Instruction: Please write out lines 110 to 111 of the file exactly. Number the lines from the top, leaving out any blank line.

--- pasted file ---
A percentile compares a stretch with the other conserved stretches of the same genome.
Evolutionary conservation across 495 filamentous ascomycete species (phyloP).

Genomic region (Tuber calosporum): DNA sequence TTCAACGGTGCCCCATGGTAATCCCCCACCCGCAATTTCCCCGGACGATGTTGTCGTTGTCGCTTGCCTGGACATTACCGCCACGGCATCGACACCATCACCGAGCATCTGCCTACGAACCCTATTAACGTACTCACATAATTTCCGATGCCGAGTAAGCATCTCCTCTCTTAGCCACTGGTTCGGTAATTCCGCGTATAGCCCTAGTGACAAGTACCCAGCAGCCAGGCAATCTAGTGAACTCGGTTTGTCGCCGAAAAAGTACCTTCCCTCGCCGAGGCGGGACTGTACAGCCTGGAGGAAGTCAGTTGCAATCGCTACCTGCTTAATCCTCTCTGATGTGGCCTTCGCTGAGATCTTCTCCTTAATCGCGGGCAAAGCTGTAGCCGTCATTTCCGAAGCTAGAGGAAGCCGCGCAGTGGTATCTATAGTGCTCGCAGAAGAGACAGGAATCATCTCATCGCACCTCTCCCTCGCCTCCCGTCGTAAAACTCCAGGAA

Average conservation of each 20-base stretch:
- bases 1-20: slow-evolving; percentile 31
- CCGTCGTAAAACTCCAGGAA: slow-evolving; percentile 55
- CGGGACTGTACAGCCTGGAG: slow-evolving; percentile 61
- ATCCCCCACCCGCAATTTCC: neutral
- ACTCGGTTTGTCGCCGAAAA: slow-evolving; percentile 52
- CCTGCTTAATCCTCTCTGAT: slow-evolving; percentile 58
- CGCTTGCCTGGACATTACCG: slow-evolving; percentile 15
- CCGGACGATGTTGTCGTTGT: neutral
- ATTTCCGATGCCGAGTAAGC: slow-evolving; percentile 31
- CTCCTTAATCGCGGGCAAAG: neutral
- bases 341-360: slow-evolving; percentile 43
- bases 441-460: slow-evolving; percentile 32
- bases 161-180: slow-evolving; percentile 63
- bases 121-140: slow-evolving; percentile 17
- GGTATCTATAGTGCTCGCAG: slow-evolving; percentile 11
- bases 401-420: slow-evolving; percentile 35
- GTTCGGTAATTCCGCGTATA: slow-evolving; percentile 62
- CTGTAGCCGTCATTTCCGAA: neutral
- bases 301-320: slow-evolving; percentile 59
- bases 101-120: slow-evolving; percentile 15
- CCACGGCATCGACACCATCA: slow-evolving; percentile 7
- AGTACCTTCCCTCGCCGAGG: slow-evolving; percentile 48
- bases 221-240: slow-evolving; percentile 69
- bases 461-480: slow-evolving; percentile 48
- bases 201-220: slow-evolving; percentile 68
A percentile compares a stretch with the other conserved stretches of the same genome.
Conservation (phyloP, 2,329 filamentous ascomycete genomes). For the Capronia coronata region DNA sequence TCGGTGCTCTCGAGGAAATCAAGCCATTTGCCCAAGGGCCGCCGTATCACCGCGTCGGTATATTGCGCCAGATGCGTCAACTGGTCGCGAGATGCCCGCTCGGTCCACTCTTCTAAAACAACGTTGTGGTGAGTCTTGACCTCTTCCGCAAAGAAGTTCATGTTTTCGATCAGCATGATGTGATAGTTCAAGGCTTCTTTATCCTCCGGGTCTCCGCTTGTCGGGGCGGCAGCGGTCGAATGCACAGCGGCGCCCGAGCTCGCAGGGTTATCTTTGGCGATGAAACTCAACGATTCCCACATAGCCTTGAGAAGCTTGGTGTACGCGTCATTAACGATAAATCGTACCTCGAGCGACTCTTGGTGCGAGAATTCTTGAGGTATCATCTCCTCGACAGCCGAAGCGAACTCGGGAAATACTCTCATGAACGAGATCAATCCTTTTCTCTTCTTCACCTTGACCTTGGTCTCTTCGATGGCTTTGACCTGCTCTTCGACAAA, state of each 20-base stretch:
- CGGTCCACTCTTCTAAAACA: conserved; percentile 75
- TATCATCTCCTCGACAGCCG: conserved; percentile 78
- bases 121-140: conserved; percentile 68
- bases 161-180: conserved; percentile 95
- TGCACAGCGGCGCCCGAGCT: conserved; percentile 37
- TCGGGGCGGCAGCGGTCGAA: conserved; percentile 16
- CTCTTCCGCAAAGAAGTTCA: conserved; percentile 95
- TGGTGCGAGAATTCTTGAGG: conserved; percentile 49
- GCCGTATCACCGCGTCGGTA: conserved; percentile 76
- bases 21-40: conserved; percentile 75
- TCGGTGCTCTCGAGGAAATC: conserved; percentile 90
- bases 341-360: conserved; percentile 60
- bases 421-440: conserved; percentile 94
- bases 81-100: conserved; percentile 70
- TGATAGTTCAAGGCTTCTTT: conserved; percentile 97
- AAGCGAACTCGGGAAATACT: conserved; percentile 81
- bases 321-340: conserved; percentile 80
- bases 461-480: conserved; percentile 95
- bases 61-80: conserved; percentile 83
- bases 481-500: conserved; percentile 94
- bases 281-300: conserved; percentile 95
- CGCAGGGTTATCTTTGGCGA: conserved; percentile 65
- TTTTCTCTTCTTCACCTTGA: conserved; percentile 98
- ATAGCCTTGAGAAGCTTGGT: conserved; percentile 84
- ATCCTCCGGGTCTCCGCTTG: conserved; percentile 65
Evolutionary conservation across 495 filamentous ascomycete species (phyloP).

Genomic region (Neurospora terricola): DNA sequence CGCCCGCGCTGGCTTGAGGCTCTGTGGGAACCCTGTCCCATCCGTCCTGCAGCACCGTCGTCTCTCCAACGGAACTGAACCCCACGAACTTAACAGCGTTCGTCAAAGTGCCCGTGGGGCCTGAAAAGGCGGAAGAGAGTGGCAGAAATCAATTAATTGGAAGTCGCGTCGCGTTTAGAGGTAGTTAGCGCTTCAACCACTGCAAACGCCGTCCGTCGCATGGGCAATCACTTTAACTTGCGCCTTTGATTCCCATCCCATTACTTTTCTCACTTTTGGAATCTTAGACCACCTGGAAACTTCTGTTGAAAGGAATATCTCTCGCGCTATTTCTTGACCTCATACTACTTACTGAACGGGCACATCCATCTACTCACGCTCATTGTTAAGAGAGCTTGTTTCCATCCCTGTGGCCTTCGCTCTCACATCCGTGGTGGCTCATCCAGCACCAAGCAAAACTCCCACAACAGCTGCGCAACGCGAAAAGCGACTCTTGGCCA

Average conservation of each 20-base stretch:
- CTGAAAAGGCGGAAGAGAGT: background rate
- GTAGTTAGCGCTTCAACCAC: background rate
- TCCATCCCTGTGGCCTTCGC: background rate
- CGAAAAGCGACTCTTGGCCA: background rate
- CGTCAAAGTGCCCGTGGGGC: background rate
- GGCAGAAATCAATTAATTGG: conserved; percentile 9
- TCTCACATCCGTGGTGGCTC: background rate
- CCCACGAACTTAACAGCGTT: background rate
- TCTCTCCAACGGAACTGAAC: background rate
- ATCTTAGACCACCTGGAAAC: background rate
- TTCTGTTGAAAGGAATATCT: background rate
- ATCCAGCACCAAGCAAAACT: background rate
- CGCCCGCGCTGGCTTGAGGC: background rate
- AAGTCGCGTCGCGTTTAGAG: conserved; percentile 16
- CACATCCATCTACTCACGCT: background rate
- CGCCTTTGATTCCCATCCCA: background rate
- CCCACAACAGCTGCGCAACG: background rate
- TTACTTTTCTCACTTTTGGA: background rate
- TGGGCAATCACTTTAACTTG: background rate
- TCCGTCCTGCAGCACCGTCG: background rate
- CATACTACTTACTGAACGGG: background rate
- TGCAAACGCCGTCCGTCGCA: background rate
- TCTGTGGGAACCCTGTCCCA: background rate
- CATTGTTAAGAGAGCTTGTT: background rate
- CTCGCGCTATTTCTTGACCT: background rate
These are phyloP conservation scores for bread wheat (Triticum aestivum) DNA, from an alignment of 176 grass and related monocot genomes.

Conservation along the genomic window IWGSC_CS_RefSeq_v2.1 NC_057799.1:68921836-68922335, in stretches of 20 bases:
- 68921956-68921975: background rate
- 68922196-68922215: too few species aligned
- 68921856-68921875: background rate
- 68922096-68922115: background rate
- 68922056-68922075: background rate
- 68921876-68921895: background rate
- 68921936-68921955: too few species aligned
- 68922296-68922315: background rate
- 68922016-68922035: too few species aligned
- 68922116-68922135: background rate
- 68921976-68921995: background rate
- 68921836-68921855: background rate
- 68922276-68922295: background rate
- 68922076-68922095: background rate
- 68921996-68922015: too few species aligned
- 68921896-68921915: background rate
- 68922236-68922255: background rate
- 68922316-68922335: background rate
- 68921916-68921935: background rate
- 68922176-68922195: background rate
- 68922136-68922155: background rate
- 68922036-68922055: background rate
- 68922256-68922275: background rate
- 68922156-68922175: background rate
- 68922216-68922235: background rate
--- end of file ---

- 68922156-68922175: background rate
- 68922216-68922235: background rate